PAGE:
Adolescence is a virtue, at least when it comes to the economy. This point is not a new one, but it leads to an interesting way of looking at the American two-party system.
Commentators seem divided over how best to think about the Republican and Democrat parties. Some argue that the two parties are irrevocably opposed to each other, locked in mortal combat in much the same way that Eurasia and Oceania were in George Orwell’s famous novel, 1984.
Others disagree. They assert that the two parties have policies that are very similar and are in that sense allied, much as were Eastasia and Oceania in that self-same novel.
Both positions are, of course, correct.
Why Capitalism Succeeds
It has been noted here before that the capitalist system is better than any of the competing systems that have been seriously attempted to date at seeing to the creature comfort of men. However, it suffers from a remarkable flaw: successful capitalism requires the destruction of adults.
The reason is simple. Capitalism is built on the practice of separating men from their money. In order to do this, the persons in question must (a) have money and (b) be easily separated from it.
It is nearly impossible to separate a mature, stable adult from his money. A serious father and husband will store up most of the resources he earns in order to assure his child’s future, a serious mother and wife does the same.
Mature, stable, intelligent adults are not interested in having the newest toy on the block, nor are they typically very selfish about anything. They are generally trained out of whatever selfishness they do possess by their children.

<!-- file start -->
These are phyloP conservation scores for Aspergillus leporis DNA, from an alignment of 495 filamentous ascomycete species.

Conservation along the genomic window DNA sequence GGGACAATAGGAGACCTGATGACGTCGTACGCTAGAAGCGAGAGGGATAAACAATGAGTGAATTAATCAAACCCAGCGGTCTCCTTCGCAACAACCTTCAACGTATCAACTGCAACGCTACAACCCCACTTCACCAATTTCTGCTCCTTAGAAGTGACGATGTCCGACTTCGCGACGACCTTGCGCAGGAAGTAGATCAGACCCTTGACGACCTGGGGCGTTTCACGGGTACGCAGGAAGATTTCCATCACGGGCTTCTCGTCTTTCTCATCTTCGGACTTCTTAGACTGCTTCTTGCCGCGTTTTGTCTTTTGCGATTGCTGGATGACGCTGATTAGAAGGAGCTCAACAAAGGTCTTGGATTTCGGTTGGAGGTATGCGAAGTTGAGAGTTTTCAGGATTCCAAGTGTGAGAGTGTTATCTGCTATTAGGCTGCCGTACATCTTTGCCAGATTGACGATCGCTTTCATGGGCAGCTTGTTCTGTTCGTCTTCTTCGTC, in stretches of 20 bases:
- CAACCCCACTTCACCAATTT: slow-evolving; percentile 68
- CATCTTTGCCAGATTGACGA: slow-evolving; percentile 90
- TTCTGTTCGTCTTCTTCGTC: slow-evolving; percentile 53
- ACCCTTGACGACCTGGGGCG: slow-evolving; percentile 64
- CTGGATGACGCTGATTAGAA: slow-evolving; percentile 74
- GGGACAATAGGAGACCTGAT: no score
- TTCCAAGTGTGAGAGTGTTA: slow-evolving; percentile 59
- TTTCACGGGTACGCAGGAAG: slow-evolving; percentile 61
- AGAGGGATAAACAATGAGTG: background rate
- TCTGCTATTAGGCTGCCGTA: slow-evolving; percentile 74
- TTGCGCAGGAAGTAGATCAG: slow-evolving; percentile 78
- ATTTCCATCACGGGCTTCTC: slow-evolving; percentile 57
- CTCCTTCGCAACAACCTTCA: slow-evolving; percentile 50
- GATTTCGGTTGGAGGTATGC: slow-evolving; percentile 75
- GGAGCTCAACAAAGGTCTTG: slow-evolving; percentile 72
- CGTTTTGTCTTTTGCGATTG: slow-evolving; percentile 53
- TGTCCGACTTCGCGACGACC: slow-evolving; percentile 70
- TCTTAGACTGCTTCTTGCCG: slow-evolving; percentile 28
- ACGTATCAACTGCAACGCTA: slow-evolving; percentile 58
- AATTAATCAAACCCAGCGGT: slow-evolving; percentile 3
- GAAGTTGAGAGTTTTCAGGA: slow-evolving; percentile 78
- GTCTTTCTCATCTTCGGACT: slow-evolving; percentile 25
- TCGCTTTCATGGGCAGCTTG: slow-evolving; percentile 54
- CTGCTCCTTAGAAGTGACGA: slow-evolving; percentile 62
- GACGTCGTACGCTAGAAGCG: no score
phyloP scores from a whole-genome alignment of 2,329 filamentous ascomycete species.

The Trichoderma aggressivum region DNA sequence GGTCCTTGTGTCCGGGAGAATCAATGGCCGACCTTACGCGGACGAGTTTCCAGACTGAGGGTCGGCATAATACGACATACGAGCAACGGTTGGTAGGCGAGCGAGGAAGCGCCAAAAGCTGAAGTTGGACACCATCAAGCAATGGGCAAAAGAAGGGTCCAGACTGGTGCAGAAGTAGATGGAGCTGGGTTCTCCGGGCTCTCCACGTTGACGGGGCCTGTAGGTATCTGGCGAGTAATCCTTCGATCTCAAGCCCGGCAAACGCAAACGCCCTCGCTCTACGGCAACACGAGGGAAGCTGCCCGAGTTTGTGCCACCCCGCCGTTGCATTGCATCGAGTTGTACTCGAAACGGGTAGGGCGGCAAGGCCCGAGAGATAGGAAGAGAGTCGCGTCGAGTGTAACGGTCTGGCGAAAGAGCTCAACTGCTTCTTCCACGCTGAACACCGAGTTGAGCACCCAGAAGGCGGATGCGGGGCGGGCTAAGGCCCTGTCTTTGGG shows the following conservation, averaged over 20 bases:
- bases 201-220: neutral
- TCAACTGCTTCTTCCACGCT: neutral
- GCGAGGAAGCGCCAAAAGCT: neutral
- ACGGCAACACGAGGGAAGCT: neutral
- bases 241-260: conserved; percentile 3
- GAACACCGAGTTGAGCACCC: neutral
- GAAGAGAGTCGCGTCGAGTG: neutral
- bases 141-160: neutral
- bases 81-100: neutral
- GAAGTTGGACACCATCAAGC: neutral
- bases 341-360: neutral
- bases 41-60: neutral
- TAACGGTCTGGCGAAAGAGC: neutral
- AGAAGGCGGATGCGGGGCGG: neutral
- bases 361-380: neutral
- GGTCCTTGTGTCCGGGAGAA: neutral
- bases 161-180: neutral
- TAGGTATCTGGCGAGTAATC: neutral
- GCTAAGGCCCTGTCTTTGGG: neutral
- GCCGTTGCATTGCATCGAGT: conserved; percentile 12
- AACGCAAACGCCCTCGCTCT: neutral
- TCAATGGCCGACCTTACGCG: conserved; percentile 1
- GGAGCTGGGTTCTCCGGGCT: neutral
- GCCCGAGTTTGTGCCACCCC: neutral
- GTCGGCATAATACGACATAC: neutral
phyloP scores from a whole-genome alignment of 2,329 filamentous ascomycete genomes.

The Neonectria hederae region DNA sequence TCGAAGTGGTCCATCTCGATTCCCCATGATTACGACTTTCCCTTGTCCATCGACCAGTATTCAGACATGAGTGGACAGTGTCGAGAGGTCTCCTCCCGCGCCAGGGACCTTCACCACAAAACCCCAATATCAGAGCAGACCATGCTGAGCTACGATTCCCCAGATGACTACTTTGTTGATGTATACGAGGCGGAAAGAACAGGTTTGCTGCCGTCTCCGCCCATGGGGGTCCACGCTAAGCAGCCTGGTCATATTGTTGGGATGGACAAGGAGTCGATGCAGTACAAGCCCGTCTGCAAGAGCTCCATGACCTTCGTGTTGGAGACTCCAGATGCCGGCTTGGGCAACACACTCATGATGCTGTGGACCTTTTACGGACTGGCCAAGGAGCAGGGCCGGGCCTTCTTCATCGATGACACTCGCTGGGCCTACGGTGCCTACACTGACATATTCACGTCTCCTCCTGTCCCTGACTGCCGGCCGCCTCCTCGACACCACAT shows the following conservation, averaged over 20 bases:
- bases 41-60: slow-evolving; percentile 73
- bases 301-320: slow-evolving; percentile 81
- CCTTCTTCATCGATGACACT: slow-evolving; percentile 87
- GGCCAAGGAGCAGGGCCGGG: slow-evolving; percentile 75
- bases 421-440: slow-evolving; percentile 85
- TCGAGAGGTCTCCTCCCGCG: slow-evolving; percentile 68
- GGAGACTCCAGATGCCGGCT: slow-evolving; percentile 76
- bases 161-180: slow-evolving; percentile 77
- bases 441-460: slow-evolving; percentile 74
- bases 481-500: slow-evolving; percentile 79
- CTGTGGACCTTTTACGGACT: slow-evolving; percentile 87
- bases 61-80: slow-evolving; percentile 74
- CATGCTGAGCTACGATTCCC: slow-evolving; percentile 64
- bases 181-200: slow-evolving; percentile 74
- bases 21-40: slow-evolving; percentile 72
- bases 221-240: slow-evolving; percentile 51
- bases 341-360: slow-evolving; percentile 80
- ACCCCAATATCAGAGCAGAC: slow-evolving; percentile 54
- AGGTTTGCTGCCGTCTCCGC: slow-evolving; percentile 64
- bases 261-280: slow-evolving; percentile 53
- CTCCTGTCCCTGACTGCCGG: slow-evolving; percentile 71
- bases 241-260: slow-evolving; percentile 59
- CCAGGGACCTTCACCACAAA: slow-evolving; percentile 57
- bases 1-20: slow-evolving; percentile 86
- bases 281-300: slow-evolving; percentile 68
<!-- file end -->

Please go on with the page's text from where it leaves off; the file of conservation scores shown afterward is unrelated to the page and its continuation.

But the frugality of a mature adult is anathema to a capitalist system. As General George Patton once said, “I don’t want you to die for your country. I want you to make that other poor bastard die for his.” If capitalism is a kind of war, then money is the casualty. Business stays in business by making some other poor bastard pay business costs. Products and services are priced with this in mind.
To accomplish the goal, corporations need immature, greedy, whiny people who see every new product as “something to die for.” Since small children don’t have or spend money, since small children interfere with the formation of this attitude, small children should be eliminated, insofar as possible. Indeed, the whole structure of frugal, stable family life should be eliminated, insofar as possible.
This explains a whole host of activities which could not otherwise be explained. For instance, why would a baby food company or a diaper company donate money to Planned Parenthood? Because they are owned by larger conglomerates who understand the big picture. Babies conceive the wrong attitudes in adults.
The Two Capitalist Parties
In this sense, the Republican and Democrat parties complement each other perfectly. The Republicans fight for the rights of business. The Democrats fight for the right to be immature. The Democrats, through their support of contraception, abortion, gay sex, and every other depravity, make selfish personal pleasure into a virtue on the one end while the Republicans make greed a virtue from the other.